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Disney's Creativity Strategy

by Walt's Frozen Head June 11, 2012

Up from the Hub archives. Originally published 2007


Well, this wasn't actually my creativity strategy, but it's become known as 'Disney's Creativity Strategy'. Hub member Peter Cook asked a question about it a while ago, and I notice a whole debate is opening up this week in The Hub about creativity and how to lead it (look in Peter Cook's entry in the Ask The Expert section of The Hub), so thought I'd add this  to the theme:

This technique – Disney’s Creativity Strategy -  was not actually identified within the Disney organization, but was developed from outside by Robert Dilts, a pioneer in Neuro Linguistic Programming, who says he developed it by looking at the way I was so successful at turning fantasies into reality.

The strategy separates out the three vital roles in the process: The Dreamer, The Realist and The Critic. It's a bit like de Bono's Thinking Hats - you adopt one of the positions at a time.

1. The Dreamer

This is where the visionary big picture is produced. With no boundaries, limitations or restraint. The dreamer position typically ‘sees’ the ideal future. Ask yourself "What do customers really want, in an ideal world?" Then see it. The three roles (Dreamer, and the two mentioned in the next two items) can all be within the same person, by the way. It’s similar to Edward De Bono’s Six Thinking Hats, if you’ve ever used that approach to creativity – wearing a different hat means adopting that position and outlook for a while. So, you’d say to yourself, ‘For the next hour I am going to dream up what we want for our customers and picture it in as much details as possible.’ This can actually be a group rather than just you – Convene a ‘dreamer group’ to come up with what Ken Blanchard (One Minute Manager author) would call the ideal organization for your customer.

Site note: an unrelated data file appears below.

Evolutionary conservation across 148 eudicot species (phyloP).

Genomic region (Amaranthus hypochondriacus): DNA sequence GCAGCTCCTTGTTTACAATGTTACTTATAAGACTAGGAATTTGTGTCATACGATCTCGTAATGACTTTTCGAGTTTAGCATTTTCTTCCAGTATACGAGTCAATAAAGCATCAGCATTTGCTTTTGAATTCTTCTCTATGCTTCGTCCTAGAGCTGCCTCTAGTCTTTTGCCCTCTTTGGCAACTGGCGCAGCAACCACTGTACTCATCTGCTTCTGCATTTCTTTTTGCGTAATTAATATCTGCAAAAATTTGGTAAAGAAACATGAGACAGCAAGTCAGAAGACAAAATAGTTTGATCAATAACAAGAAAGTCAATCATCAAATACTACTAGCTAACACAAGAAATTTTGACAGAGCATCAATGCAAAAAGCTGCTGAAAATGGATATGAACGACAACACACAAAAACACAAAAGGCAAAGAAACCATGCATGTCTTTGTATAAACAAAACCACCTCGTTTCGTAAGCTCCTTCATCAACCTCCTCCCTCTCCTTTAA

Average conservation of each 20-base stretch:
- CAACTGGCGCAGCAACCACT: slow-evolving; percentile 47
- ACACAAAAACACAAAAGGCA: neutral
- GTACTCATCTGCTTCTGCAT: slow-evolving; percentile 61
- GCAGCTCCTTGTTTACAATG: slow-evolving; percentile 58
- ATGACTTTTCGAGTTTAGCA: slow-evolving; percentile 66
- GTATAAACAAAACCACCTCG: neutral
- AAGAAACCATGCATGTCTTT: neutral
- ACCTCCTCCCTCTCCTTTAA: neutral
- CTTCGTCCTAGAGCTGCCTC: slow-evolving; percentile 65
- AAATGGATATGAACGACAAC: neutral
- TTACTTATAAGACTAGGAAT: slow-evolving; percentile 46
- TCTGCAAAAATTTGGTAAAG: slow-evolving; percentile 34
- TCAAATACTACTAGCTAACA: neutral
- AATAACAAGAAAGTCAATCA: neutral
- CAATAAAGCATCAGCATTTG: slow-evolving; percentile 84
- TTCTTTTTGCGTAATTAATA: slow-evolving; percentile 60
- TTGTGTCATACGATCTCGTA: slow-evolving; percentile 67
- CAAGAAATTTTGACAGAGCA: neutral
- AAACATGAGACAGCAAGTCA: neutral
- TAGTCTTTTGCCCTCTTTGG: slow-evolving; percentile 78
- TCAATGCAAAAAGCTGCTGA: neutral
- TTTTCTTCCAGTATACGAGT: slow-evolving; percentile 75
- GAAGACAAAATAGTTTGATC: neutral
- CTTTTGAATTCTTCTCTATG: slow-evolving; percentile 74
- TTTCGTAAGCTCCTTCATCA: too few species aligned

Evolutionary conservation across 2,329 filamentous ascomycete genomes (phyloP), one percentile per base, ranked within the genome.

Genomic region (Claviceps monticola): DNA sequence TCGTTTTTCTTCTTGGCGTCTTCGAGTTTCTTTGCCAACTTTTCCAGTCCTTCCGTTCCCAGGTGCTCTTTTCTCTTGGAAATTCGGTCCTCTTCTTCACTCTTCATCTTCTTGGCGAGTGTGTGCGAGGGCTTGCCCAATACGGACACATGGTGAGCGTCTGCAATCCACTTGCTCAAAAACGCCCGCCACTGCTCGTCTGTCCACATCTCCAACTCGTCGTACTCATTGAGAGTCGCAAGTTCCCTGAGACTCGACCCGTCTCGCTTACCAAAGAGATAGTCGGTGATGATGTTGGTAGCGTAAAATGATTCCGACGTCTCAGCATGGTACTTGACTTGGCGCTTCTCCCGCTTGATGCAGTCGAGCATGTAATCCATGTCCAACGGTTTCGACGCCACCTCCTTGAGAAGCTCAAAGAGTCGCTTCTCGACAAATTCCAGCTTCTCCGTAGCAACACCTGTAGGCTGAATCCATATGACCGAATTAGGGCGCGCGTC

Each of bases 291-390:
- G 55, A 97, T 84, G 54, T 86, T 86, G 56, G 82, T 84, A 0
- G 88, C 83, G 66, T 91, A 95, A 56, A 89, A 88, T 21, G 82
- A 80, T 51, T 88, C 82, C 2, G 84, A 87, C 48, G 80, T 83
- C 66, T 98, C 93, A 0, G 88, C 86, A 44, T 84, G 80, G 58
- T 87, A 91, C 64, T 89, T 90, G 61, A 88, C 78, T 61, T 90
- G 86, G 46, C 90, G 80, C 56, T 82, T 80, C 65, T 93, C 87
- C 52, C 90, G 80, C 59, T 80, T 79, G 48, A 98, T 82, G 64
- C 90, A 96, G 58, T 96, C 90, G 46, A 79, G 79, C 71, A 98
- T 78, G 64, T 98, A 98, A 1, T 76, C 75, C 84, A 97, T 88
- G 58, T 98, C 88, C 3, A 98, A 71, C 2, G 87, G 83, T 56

2. The Realist

This is the second role within the Disney Creativity Strategy, where the plans are organized, and evaluated to determine what is realistic. Think constructively and devise an action plan. Establish time frames and milestones for progress. Make sure it can be initiated and maintained by the appropriate person or group. Ask yourself "What will I do to make these plans a reality?" Again, this could be a group meeting rather than an individual. In fact, it could be the same group, with a different brief – The Dreamer Group becomes The Realist Group.

3. The Critic

The third role in the Disney Creativity Strategy, according to Robert Dilts. This is where you test the plan, look for problems, difficulties and unintended consequences. Think of what could go wrong, what is missing, what the spins-offs will be. Remember that a critic is someone who should evaluate - not just point out what is wrong. Ask yourself "What could go wrong and how do we adjust to accommodate that?”

See Robert Dilts and his book Strategies of Genius (Published 1994)